LONDON - As the world suffers a hangover from financial excesses of recent years, the tiny island nation of Iceland has a bigger headache than most.

The Nordic country was until recently lauded for its rapid generation of wealth despite its small stature on the world stage, with deregulation of the domestic financial market in the 1990s fueling a stock market boom that underpinned an acquisition spree across Europe by Icelandic banks and companies.

But that very success could become its downfall. The nation's banking sector has dwarfed the rest of the economy with assets at nine times annual gross domestic product ($19 billion), leaving Iceland heavily exposed to the global credit squeeze.

A decision by the government this week to take over the country's third-largest bank prompted all the major credit ratings agencies to downgrade both Iceland's four major banks and its sovereign, or government, credit rating.

Iceland's krona tumbled 22 percent against the U.S. dollar this week, spurred partly by speculation that the central bank, which has just $5.5 billion in liquid foreign assets, will struggle to bail out any more failing commercial banks after its rescue of Glitnir -- the big four banks have combined foreign liabilities in excess of $137 billion.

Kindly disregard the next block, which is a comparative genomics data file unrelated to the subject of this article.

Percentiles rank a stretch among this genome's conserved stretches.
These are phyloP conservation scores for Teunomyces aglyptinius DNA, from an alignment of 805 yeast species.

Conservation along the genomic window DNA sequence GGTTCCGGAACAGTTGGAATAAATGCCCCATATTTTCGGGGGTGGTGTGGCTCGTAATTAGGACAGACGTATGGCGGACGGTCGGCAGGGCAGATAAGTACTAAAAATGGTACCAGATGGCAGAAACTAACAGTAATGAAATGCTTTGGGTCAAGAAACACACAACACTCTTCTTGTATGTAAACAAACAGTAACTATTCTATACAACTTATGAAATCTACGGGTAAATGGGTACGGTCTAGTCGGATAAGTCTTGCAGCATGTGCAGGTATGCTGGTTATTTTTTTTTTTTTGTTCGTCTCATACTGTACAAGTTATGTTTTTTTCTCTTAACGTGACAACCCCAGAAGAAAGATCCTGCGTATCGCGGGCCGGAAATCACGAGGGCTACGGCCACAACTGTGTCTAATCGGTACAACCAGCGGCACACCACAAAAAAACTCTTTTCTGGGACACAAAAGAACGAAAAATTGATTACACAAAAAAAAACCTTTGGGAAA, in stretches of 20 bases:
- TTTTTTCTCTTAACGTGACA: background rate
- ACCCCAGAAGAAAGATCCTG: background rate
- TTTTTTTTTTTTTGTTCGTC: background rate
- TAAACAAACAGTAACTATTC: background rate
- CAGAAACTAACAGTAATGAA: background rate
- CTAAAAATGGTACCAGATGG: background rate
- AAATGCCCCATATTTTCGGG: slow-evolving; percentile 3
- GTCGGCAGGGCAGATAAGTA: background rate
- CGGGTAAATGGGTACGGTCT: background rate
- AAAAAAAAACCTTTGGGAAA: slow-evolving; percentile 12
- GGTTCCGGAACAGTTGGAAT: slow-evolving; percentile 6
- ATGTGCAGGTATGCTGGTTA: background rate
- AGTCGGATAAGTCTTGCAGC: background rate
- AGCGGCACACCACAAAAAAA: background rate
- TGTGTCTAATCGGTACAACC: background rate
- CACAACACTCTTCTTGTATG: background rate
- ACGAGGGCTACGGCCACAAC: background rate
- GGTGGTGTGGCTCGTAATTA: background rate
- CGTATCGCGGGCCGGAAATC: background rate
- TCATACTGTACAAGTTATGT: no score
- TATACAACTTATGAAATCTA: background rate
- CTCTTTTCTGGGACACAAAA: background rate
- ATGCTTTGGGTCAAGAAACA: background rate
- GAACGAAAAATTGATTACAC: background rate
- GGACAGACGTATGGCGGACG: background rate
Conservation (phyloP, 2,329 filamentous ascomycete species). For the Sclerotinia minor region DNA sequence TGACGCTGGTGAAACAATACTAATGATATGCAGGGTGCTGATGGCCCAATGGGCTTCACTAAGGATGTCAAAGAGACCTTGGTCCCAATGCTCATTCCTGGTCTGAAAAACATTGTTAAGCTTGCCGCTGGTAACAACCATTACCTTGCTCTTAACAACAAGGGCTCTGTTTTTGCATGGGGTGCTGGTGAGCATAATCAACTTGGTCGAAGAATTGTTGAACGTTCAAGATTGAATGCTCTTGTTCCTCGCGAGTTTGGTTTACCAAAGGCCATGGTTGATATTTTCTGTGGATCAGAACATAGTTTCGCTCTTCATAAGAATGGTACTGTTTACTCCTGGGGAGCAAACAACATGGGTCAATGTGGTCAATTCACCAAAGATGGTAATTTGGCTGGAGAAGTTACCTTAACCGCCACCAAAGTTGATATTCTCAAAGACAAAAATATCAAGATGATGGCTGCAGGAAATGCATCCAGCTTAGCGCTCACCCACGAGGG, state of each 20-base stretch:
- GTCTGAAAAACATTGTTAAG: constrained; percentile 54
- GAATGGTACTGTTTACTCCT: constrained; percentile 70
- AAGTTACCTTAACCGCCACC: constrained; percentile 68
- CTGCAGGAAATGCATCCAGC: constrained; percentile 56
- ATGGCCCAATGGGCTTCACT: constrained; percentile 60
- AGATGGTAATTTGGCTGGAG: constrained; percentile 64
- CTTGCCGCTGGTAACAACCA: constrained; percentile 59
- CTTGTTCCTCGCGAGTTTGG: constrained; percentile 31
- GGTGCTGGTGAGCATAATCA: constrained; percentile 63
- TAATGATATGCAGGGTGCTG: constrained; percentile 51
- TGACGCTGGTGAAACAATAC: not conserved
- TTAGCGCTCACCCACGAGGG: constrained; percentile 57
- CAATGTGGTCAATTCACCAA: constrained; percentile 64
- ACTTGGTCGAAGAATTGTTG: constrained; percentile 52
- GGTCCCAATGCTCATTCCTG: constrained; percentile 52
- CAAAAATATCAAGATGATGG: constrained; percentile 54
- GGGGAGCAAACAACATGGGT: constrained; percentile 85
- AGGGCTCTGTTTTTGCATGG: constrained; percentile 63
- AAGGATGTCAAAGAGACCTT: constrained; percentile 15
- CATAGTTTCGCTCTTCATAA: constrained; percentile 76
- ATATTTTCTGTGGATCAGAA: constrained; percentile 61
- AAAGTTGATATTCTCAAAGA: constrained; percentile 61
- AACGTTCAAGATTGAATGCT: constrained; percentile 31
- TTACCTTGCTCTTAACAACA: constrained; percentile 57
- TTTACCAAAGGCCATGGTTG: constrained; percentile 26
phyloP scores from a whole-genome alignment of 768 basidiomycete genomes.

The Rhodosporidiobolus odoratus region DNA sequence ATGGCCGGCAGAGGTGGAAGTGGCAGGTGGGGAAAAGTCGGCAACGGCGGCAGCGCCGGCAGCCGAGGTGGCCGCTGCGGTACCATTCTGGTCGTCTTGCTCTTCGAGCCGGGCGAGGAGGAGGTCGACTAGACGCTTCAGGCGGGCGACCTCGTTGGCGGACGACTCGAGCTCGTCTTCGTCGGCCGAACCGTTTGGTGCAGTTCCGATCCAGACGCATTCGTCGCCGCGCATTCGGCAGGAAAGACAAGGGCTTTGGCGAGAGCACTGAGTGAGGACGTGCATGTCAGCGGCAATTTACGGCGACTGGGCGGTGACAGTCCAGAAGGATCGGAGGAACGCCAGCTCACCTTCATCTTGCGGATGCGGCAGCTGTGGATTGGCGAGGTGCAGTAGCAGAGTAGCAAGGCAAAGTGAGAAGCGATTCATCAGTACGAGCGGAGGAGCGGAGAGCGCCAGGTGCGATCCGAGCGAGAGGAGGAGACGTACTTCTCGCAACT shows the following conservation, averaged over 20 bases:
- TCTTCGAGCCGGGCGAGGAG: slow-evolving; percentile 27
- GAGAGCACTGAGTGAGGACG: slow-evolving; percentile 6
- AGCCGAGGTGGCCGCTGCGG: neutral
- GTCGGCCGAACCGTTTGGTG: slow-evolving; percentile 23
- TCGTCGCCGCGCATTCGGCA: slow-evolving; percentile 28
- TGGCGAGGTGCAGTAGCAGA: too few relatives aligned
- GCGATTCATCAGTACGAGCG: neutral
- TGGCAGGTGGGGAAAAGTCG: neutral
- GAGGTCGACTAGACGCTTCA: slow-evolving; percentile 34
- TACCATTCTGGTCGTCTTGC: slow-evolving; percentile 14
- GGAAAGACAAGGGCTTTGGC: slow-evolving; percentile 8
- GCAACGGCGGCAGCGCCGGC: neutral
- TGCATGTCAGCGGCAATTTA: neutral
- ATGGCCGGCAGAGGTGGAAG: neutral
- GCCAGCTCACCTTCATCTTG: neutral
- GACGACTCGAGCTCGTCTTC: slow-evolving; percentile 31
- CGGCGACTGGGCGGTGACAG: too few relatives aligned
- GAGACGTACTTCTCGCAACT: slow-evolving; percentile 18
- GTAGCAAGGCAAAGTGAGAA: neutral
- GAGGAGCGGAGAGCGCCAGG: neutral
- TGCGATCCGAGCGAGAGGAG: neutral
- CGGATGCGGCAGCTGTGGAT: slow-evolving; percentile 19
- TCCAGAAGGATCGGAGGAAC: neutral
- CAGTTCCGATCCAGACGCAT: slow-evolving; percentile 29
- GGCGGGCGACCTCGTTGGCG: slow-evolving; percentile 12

"Iceland is a standout case," said Venla Sipila, a senior economist at Global Insight in London, which also downgraded the country's sovereign rating this week. "The situation looks really volatile because it is so dependent on external developments now."

With a population of just 320,000 people, the remote island nation between Europe and Canada has punched far above its weight in recent years, shifting from a mainstay fishing industry to an international investment force.

The Iceland Stock Exchange, or ICEX, was Europe's top-performing exchange in 1994, leaving Icelandic companies with a large liquidity pool. Kaupthing, Iceland's biggest bank, has doubled in size every year since 1996 with purchases including the $1.3 billion takeover of Denmark's FIH bank in 2004.

But the qualities that funded Iceland's expansion in recent years, essentially making it one big Viking hedge fund, are suddenly not as sought after in the current economic climate. Part of problem is that Iceland's tiny size has led to a high level of cross ownership of assets between banks and companies, which creates a house of cards scenario.

Iceland's Prime Minister Geir Haarde has said that the Glitnir bailout is not the end of the banking crisis in Iceland, but he has so far shunned suggestions that Iceland join the euro currency, a step that analysts say could add protection.

In the longer term, Iceland is putting a lot of faith in its growing hydropower and geothermal energy industries to carry it through the credit squeeze and back to growth.

But with a current account deficit out of control, inflation running at more than 12 percent and interest rates at a record 15.5 percent, it has first to ride out a rocky patch.